Dr. Laura and the Use of the N Word
Jean Marie Brown
August 18, 2010
Justification and motivation are two key ingredients of thorough reporting. The why of an incident can sometimes transcend what has occurred. But journalists have to be careful that the justification doesn't become a fact when it's actually a rationalization. Justifications have to be challenged and, if necessary, refuted.
The recent coverage of Dr. Laura's use of the n-word has lacked this element. The last chapter - that she is giving up her talk show at year's end - is couched in terms of free speech. Or rather that she feels she has lost the right of free speech to critics and special interests who don't like what she has to say. I don't dispute that that is her justification, but I question why no reporters are really delving into what this story is about - the use of offensive language.
The reports of the initial incident included her justification for repeatedly firing of the n-word, but that justification was not questioned any more than her lament about the loss of free speech. Instead the coverage has reinforced a specious and prejudiced assumption that since the word is used liberally by some it must be okay for it to be used by all.
Interestingly enough, this is the only swear word that I can think of that falls under the 'everybody else is using it' defense. A rant about 'bitches and whores' would have likely gotten the same reaction, but I wonder if the justification that the words are spewed by the 'HBO comedians' and rappers would have been readily accepted as a justification.
The coverage of Dr. Laura collapsed because of a tendency to view matters of race, particularly involving racial minorities, as a monolith. The message that came through was that Dr. Laura was being chastised for saying a word that all African-Americans use. That message is as offensive as the word itself.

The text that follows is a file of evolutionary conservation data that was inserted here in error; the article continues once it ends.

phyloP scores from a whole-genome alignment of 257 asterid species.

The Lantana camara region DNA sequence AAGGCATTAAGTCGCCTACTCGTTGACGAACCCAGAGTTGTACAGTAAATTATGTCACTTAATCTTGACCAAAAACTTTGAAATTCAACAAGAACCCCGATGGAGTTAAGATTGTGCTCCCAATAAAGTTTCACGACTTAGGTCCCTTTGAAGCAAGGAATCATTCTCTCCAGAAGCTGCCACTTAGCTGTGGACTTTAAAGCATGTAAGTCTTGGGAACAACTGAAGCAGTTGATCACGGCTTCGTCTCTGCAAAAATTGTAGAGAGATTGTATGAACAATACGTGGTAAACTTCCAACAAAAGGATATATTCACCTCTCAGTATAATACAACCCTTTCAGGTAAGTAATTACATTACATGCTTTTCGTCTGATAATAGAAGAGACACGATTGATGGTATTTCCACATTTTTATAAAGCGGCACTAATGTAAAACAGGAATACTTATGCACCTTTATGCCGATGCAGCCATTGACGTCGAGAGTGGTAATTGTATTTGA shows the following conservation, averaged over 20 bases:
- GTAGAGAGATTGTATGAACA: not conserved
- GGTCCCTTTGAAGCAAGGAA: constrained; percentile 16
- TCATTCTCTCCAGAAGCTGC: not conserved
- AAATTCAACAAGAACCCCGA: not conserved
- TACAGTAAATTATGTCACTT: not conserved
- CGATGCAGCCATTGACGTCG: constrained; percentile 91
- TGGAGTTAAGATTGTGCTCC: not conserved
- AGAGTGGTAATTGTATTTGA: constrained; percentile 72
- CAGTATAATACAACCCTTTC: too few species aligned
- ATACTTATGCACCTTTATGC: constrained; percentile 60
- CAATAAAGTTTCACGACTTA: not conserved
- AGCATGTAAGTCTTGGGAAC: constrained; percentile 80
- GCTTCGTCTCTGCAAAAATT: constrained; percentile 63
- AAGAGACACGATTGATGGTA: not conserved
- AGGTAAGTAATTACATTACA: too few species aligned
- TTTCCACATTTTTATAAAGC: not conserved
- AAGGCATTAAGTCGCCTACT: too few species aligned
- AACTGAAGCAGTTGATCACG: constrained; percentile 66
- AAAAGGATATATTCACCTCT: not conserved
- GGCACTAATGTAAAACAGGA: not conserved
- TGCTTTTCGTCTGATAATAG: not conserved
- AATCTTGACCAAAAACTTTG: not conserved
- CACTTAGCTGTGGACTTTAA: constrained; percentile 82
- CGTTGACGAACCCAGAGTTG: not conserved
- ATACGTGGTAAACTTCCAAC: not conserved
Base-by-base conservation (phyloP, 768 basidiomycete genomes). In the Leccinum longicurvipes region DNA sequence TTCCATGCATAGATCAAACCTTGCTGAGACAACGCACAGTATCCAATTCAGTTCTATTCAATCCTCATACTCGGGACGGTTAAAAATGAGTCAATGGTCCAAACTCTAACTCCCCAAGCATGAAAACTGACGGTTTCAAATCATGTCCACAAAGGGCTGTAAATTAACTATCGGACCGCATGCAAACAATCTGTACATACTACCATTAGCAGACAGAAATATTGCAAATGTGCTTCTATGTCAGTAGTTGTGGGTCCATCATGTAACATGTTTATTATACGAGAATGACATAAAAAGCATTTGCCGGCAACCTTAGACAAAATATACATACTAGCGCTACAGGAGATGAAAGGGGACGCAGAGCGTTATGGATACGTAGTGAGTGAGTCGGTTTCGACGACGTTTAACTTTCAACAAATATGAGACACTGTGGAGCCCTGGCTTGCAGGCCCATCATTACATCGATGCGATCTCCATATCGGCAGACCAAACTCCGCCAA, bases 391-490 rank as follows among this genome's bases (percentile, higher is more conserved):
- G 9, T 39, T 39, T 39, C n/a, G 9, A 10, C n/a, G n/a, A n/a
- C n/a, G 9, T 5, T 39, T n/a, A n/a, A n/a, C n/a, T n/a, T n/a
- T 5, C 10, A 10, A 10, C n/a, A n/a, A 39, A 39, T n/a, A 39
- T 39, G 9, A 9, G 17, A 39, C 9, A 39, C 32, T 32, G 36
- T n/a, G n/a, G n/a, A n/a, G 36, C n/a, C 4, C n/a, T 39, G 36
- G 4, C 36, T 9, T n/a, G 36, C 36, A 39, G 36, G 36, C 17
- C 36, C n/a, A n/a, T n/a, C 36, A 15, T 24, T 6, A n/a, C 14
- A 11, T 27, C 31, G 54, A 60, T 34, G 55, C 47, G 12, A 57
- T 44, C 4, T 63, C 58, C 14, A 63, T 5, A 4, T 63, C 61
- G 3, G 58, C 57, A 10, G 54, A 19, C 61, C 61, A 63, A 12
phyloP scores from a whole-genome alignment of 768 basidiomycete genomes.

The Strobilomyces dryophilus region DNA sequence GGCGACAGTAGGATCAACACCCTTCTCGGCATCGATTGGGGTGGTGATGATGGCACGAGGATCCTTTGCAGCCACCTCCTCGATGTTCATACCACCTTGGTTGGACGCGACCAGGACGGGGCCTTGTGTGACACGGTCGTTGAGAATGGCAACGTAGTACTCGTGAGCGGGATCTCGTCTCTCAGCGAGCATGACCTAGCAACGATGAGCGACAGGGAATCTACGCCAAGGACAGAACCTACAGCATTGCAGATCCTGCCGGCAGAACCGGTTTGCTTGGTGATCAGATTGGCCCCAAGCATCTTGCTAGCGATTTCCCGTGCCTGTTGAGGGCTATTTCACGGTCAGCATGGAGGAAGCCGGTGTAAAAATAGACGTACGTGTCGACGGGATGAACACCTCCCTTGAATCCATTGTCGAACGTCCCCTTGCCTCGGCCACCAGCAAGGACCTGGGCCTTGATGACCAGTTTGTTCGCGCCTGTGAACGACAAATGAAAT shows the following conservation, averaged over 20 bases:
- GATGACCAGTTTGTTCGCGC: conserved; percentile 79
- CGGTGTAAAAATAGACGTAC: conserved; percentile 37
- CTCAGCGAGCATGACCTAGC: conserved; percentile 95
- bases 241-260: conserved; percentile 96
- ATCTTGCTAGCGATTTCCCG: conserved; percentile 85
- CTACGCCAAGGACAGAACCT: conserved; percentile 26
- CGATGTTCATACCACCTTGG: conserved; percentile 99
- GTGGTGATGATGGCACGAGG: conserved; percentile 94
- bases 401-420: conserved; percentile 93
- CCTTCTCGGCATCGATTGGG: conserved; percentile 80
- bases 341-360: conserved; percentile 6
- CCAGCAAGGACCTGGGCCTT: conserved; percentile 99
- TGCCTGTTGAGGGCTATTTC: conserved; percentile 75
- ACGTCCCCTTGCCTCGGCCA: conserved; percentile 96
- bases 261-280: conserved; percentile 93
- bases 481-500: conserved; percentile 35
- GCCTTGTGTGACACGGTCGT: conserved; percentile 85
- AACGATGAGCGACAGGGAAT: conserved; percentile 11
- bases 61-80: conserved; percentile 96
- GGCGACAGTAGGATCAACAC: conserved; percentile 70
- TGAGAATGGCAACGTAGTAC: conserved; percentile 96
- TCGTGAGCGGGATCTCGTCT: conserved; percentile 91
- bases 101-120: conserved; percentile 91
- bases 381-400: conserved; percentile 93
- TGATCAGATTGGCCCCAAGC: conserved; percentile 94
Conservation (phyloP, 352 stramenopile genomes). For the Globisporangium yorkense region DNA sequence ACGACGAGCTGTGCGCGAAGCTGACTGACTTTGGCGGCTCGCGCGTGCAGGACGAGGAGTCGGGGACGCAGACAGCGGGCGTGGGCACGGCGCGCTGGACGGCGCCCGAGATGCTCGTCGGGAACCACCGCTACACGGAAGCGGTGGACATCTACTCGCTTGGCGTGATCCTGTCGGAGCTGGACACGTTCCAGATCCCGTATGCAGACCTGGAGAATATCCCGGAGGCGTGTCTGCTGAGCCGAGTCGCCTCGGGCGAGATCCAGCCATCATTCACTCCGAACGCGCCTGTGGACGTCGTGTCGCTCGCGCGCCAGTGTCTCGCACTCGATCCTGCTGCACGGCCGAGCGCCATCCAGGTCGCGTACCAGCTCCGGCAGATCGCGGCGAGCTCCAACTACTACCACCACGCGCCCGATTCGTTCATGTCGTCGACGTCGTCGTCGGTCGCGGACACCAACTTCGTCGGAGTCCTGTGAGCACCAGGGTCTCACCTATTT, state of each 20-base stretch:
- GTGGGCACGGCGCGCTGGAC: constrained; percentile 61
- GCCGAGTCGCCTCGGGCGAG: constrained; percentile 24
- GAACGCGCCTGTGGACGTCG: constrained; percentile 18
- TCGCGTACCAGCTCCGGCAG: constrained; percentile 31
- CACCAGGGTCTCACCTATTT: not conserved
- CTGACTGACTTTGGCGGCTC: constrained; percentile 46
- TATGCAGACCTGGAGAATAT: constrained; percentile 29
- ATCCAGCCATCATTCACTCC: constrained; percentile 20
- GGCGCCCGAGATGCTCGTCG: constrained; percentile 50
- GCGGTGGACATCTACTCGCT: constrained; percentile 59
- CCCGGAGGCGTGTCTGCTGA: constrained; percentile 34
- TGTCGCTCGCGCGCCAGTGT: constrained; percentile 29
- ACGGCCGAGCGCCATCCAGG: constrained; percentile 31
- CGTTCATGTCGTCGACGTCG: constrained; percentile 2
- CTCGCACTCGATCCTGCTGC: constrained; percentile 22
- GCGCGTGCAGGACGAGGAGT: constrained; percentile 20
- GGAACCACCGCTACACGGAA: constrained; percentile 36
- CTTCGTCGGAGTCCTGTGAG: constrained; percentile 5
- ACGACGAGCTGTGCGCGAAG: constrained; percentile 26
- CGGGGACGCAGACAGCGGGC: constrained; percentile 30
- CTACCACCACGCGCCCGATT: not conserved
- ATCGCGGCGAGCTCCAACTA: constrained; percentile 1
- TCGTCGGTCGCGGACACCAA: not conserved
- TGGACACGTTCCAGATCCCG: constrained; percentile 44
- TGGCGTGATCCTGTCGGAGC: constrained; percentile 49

Some African-Americans use the word along with a bunch of other words that you wouldn't say in polite company. In fact, comedians have long used words that aren't uttered in everyday conversation, think Lenny Bruce and Richard Pryor. I can't recall anyone ever suggesting that, talented as they might have been, either man was an arbiter on polite conversation.
The fact is that some African-Americans use the n-word, while others object to its use. The comedic routines and rap music that that Dr. Laura and everyone else cite as their pass to use the word aren't part of the mainstream conversation. That's why the 'explicit' are noted on iTunes and the comedy specials are on cable rather than network television where they would come under the scrutiny of the FCC.
There's no excuse for using the word. It's a pejorative to the nth degree and so is the suggestion that all African-Americans use it.
Your tax-deductible contribution will help us carry out Dori's vision of fair, accurate and equitable media for all segments of society.
"No graduate school of journalism, no graduate school of business, no program anywhere, contributed to the news industry what the Maynard programs did." - Donald E. Graham
Donald E. Graham, Chairman Graham Holdings Co.,
Work We <3 | FDP
Instead of spending all our time calling out journalism that doesn't work, we want to find work we like. We'd like to encourage our readers to submit links to content that is moving or challenging and that goes beyond the standard narrative either at the level of form or content. In other words, we want to see journalism that works.
We're particularly interested in work at the nexus of the following categories:
- Please include a comment explaining why the content you're sharing works.
- Comments can be as short or long as desired.